Death of a Cuban in exile Mas Canosa: Anti-Castro crusader won control of U.S. policies.


FIDEL CASTRO has outlived his two bitterest enemies. One was John F. Kennedy, who ordered his assassination only to be assassinated himself in 1963. The other was Jorge Mas Canosa, who fled Cuba penniless in 1960 and rose to become a Florida tycoon, act like Cuba's president-in-exile and control U.S. policy on his homeland.

Mr. Mas Canosa died Sunday at home near Miami of lung cancer and other complications at 58. Mr. Castro, after 38 years in despotic power, is going strong at 71.

Through the 1970s, anti-Castro Cubans in Florida engaged in quixotic conspiracies. Mr. Mas Canosa was part of that scene. He started a contracting business in the late 1960s that grew into the publicly owned MasTec, big in utility construction and telecommunications. In league with right-wing ideologues, he founded the tax-exempt Cuban American National Foundation (CANF) to influence U.S. policy. It now has 50,000 members and is the dominant voice of Cuban America.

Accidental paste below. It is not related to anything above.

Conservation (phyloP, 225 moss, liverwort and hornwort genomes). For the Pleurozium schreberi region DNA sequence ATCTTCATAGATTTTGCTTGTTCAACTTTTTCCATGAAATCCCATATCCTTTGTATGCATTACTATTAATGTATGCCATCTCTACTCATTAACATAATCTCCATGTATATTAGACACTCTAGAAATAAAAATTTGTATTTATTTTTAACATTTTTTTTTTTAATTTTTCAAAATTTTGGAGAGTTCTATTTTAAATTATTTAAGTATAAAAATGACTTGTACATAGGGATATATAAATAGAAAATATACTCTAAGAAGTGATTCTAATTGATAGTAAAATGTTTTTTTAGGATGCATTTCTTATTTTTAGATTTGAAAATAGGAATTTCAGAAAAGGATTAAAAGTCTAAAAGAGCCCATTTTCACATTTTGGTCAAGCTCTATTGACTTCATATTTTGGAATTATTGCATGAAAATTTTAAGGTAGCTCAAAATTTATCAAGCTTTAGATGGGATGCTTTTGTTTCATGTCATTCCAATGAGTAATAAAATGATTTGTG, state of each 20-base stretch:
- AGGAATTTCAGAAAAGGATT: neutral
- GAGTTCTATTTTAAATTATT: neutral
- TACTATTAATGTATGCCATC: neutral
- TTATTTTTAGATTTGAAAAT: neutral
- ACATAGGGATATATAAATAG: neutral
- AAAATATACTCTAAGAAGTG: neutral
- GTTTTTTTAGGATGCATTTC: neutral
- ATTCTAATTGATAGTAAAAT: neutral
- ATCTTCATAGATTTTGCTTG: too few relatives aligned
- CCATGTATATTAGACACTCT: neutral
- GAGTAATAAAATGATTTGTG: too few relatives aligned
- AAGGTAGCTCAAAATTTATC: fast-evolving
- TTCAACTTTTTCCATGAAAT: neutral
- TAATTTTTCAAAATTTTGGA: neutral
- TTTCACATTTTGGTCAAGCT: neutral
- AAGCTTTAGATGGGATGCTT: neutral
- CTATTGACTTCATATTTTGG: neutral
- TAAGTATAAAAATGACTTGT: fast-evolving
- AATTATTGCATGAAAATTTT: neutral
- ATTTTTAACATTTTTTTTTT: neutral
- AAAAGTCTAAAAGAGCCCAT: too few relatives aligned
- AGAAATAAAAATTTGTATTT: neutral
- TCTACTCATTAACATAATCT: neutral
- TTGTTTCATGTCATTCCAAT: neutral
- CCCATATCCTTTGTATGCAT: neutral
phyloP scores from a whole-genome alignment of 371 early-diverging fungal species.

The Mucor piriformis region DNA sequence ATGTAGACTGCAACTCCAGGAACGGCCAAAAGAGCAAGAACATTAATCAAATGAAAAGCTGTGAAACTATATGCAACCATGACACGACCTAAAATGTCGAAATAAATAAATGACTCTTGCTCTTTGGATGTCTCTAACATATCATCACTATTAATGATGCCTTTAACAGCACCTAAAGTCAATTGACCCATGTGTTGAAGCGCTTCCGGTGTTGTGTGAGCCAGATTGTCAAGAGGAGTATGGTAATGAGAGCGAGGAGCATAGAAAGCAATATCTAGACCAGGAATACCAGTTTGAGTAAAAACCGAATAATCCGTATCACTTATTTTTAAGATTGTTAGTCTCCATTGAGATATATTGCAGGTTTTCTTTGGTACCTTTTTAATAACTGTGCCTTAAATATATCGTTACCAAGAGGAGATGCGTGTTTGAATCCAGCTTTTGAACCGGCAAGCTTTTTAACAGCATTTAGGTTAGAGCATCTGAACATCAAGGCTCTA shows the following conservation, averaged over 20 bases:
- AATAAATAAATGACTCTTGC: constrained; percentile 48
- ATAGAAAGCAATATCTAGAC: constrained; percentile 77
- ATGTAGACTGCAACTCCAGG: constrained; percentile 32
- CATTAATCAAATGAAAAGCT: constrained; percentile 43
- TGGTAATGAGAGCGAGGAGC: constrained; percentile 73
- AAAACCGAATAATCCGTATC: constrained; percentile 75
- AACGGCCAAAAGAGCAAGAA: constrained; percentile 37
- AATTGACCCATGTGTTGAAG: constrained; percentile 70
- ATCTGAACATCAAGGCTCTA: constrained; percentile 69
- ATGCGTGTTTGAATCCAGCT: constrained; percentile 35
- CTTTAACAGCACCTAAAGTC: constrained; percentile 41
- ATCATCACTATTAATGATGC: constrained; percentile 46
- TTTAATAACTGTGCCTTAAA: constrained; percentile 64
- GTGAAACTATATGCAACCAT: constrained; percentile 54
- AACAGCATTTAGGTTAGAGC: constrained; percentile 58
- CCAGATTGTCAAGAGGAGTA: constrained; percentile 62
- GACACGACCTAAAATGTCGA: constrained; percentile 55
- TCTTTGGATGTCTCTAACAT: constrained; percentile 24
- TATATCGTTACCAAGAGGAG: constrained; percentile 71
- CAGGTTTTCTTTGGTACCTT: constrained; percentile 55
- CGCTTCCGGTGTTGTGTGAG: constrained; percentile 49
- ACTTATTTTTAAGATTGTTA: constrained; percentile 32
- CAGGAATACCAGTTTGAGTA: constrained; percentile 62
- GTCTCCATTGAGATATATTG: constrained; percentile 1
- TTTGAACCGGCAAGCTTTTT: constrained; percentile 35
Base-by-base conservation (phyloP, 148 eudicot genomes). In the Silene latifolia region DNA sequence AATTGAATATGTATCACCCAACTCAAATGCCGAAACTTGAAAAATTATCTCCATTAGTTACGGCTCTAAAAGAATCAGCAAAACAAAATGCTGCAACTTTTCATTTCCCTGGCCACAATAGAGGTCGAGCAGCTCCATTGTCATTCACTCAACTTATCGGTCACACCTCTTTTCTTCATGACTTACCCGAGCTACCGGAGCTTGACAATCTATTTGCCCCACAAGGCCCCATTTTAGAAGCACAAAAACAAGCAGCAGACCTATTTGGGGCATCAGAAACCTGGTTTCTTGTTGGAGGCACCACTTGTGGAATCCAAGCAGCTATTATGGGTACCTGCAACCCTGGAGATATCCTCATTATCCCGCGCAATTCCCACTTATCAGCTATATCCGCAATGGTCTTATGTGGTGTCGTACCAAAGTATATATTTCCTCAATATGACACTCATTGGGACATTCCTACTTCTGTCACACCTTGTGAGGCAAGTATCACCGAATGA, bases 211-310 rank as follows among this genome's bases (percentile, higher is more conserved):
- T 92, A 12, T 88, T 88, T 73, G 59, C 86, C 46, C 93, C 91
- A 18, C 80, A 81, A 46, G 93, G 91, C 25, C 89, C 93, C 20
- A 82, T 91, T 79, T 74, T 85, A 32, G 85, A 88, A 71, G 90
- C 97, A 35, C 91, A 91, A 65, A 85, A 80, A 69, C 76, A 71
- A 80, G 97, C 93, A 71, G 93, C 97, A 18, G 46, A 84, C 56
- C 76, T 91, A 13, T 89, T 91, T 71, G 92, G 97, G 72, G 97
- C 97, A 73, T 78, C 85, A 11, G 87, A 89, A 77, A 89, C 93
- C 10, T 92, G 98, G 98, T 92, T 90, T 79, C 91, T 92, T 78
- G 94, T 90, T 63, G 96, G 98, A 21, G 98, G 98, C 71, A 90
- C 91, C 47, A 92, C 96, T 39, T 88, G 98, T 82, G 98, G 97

CANF lobbied the Reagan administration for creation of Radio Marti, which broadcasts news to Cubans that is not Mr. Castro's propaganda, though may be Mr. Mas Canosa's. This was followed by TV Marti, jammed and unseen by Cubans, which continues at U.S. taxpayer expense. President Clinton buckled under to sign the Helms-Burton Act of last year, purporting to outlaw foreigners' investments in Cuba, alienating allies from Canada to Spain affronted at infringement of their sovereignties.

Mr. Mas Canosa was a vindictive man who once challenged a Miami politician to a duel. The politician elected to fight with water pistols. The duel was never held. When the Miami Herald in 1992 opposed his ideas on the Cuban embargo, Mr. Mas Canosa advertised for a reader boycott. Newspaper property was vandalized and editors received death threats. He disavowed the violence.

Mr. Mas Canosa's popularity was based on wide agreement with "la causa" among the 1.5 million Cuban-Americans. CANF lives on without him, but also without his passion and skills. This encourages hope that U.S. policy can in time evolve into a fair expression of U.S. national interests rather than those of a handful of emigres who hope to take over Cuba.

As for Mr. Mas Canosa, he deserves only praise. More than any immigrant from anywhere, he mastered the American system and learned to work within it to achieve his political goals. Fortunately, he was unique.

Pub Date: 11/25/97

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